Population Pharmacokinetic-Pharmacodynamic Modeling ofHaloperidol in Patients With Schizophrenia Using Positive
and Negative Syndrome Rating ScaleVenkatesh Pilla Reddy, PhD,* Magdalena Kozielska, PhD,* Martin Johnson, PhD,*
Nyashadzaishe Mafirakureva, MSc,* An Vermeulen, PhD, Jing Liu, PhD, Rik de Greef, MSc,Dan Rujescu, PhD,|| Geny M.M. Groothuis, PhD,* Meindert Danhof, PhD,
and Johannes H. Proost, PhD*
Abstract: The aim of this study was to develop a pharmacokinetic-pharmacodynamic (PKPD) model that quantifies the efficacy of haloperi-dol, accounting for the placebo effect, the variability in exposure-response,and the dropouts. Subsequently, the developed model was utilized to char-acterize an effective dosing strategy for using haloperidol as a comparatordrug in future antipsychotic drug trials. The time course of plasma halo-peridol concentrations from 122 subjects and the Positive and NegativeSyndrome Scale (PANSS) scores from 473 subjects were used in this anal-ysis. A nonlinear mixed-effects modeling approach was utilized to describethe time course of PK and PANSS scores. Bootstrapping and simulation-based methods were used for the model evaluation. A 2-compartmentmodel adequately described the haloperidol PK profiles. The Weibulland Emax models were able to describe the time course of the placebo andthe drug effects, respectively. An exponential model was used to accountfor dropouts. Joint modeling of the PKPD model with dropout model in-dicated that the probability of patients dropping out is associated with theobserved high PANSS score. The model evaluation results confirmed thatthe precision and accuracy of parameter estimates are acceptable. Based onthe PKPD analysis, the recommended oral dose of haloperidol to achieve a30% reduction in PANSS score from baseline is 5.6 mg/d, and the corre-sponding steady-state effective plasma haloperidol exposure is 2.7 ng/mL.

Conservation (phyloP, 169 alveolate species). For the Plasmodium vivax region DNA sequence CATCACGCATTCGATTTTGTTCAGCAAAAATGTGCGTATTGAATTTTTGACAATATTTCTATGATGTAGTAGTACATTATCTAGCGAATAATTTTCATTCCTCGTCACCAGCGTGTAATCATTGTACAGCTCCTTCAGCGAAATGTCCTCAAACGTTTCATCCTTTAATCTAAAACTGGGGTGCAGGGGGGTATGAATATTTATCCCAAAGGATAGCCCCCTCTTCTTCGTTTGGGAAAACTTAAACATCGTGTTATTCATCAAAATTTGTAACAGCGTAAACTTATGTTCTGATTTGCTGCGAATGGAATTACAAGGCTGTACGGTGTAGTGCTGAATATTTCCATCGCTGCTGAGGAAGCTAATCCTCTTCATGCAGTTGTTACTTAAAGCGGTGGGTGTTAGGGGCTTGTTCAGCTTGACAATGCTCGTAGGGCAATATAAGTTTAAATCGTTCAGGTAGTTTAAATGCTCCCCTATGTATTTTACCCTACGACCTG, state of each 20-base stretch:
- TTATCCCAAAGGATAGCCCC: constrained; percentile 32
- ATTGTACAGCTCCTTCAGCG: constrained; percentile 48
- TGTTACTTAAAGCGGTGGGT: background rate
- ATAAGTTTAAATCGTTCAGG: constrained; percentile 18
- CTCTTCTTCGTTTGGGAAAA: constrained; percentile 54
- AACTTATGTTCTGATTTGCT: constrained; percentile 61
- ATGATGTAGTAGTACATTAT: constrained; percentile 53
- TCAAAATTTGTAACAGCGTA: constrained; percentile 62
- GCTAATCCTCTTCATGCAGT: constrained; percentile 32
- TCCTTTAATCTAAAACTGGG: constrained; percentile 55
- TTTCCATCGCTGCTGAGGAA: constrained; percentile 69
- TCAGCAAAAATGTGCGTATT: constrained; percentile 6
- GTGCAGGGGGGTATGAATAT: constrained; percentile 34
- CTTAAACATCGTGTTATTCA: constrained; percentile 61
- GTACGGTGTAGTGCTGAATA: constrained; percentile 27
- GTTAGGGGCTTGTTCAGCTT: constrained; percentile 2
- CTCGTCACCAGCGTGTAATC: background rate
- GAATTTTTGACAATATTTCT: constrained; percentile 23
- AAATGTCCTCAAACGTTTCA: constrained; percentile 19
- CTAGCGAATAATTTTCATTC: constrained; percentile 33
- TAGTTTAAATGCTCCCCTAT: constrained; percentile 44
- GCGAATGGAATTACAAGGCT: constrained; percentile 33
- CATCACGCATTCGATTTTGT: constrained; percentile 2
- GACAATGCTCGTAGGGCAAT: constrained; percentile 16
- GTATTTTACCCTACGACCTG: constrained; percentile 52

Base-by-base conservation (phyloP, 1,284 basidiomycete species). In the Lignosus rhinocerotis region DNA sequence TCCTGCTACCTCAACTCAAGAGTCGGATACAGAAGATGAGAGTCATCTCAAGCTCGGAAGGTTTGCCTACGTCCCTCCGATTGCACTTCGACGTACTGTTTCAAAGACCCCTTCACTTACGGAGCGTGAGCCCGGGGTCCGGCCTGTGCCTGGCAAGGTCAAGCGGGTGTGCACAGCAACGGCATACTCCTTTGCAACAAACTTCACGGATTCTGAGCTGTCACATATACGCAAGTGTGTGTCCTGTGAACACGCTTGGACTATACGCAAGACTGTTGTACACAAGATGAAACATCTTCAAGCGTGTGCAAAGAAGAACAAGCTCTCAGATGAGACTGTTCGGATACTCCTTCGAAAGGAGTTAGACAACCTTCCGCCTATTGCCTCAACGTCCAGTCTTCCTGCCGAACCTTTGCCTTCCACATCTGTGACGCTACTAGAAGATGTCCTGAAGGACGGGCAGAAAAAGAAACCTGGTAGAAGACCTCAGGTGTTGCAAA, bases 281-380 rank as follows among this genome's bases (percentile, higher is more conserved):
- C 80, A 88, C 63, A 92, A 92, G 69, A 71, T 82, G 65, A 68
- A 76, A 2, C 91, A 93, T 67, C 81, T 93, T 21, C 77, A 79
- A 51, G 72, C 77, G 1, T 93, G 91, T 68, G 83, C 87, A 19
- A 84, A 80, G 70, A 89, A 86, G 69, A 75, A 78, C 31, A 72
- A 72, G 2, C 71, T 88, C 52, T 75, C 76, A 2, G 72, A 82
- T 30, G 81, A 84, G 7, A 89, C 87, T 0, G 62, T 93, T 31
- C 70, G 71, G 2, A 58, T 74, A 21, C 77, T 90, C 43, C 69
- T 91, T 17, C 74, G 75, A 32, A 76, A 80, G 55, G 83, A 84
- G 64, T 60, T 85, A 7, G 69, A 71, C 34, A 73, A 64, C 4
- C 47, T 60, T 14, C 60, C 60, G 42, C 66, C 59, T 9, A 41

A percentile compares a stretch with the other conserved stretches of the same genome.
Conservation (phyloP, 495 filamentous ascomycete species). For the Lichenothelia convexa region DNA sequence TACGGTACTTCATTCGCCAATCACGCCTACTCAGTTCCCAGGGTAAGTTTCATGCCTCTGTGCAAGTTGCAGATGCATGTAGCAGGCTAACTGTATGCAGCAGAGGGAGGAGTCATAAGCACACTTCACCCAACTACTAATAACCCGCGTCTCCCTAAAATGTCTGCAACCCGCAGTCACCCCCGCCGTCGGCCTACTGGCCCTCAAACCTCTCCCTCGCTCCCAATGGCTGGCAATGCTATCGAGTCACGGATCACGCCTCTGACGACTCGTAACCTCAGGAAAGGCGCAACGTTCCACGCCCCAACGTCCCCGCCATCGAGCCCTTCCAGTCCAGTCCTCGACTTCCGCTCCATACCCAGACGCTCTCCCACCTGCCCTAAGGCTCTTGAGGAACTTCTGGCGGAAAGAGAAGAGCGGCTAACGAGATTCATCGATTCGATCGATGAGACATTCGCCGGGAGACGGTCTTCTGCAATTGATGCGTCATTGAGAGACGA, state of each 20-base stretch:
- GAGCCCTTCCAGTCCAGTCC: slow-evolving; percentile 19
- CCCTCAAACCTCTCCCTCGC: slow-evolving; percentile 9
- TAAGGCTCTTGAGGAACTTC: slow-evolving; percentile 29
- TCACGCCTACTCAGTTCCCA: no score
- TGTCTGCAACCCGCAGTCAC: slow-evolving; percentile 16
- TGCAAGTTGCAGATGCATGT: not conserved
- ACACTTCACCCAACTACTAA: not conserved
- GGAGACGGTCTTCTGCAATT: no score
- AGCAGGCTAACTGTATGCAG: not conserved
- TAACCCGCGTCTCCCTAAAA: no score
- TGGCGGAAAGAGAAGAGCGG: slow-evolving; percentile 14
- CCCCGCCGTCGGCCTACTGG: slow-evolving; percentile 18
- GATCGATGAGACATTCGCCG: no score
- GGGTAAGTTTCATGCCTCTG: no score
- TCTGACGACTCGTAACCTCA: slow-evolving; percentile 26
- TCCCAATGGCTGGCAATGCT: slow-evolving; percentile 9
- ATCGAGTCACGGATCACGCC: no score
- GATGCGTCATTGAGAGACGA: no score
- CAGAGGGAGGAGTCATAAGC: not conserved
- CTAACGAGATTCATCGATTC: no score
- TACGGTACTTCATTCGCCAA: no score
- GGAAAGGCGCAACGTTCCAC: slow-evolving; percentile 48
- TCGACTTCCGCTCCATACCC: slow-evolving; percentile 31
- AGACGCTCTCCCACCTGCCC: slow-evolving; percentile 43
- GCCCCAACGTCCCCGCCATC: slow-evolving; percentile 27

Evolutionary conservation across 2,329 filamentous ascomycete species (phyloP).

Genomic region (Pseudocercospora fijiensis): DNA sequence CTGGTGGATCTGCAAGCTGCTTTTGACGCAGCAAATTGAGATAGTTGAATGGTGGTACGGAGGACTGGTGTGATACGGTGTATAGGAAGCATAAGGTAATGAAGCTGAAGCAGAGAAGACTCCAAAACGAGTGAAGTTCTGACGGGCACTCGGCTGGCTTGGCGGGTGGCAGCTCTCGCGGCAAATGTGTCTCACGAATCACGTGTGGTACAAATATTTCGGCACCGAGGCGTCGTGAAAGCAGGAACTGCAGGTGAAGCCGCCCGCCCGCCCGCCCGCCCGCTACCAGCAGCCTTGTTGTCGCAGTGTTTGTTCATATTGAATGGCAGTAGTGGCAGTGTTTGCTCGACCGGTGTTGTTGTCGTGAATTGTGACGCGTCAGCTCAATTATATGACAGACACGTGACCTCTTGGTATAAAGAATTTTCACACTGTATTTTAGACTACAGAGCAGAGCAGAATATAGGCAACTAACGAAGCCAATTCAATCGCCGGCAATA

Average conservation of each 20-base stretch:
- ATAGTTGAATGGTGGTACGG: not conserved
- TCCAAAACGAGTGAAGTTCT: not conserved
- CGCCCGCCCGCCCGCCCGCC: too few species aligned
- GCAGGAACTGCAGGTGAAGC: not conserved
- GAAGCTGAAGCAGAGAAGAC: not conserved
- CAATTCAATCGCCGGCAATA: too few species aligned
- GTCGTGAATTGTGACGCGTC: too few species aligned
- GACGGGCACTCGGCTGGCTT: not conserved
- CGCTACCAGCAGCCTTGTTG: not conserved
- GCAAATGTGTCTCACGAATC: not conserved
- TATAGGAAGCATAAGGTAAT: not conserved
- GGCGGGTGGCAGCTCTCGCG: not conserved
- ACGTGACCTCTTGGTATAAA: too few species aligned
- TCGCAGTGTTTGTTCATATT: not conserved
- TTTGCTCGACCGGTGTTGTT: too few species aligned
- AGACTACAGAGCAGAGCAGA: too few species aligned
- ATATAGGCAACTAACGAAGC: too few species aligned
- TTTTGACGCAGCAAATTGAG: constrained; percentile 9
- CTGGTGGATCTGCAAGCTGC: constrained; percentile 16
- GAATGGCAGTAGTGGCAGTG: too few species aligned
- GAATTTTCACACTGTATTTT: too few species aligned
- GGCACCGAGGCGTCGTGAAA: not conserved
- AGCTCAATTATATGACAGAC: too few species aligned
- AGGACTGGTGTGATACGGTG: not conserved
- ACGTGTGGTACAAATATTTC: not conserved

In conclusion, the developed model describes the time course of PANSSscores adequately, and a recommendation of haloperidol dose was derivedfor future antipsychotic drug trials.
Key Words: haloperidol, populationpharmacokinetics-pharmacodynamics, PANSS total, schizophrenia,dropout model
(J Clin Psychopharmacol 2013;33: 731Y739)
Haloperidol, a typical antipsychotic, was the most widely useddrug for many years in the treatment of patients with schizo-phrenia and other psychotic disorders.1 Haloperidol is still widelyused as the prototypical comparator antipsychotic for randomizedcontrolled trials. The effective dose of haloperidol is still notknown, which is a problem when it is used as a comparator drug.2
McEvoy et al3 recommended about 3 mg/d, whereas Van Puttenet al4 found that the efficacy increased with doses up to 20 mg/d.The American Psychiatric Association guideline recommends abroad range of 5 to 20 mg/d5 for the acute and the maintenancetreatment of schizophrenia symptoms. In addition, in many clin-ical trials, higher doses of haloperidol are used as a comparator.This may be linked to higher incidence of adverse effects such asextrapyramidal side effects, and therefore comparison betweendrugs could be biased.6 Recently, Giegling et al7 discussed a sta-tistical strategy for choosing an appropriate dose and the corre-sponding exposure of haloperidol for clinical studies based on theobserved response. However, the observed interindividual vari-ability (IIV) in the pharmacokinetics (PK) and pharmacodynam-ics (PD) of haloperidol was not fully characterized because of thesmall sample size of patients. To our knowledge, there is no literatureavailable on population-based pharmacokinetic-pharmacodynamic(PKPD) modeling of haloperidol using the Positive and Nega-tive Syndrome Scale (PANSS) total score that would help in de-termining the effective haloperidol dose. Hence, in the presentstudy, we developed a PKPDmodel that describes the time courseof the PANSS total scores accounting for the contributors to thevariability in the haloperidol exposure-response. Subsequently, amethodology for estimating an effective dosing strategy (dose andcorresponding effective exposure) when haloperidol is used as acomparator drug in clinical trials is described. To achieve thesegoals, we applied a nonlinear mixed-effects modeling (NONMEM)approach to describe the population PK (POP-PK) of haloperidol.Consequently, the developed POP-PKwas used as an input modelfor building the PKPD model that describes the time course ofPANSS total score accounting for the placebo effect, the variabilityin exposure-response, and the dropouts. Based on the developedPKPD model, we calculated the effective dose of haloperidol.Furthermore, the developed PKPDmodel was utilized to quantifythe efficacy of haloperidol toward the PANSS subscales.
Journal of Clinical Psychopharmacology & Volume 33, Number 6, December 2013 www.psychopharmacology.com 731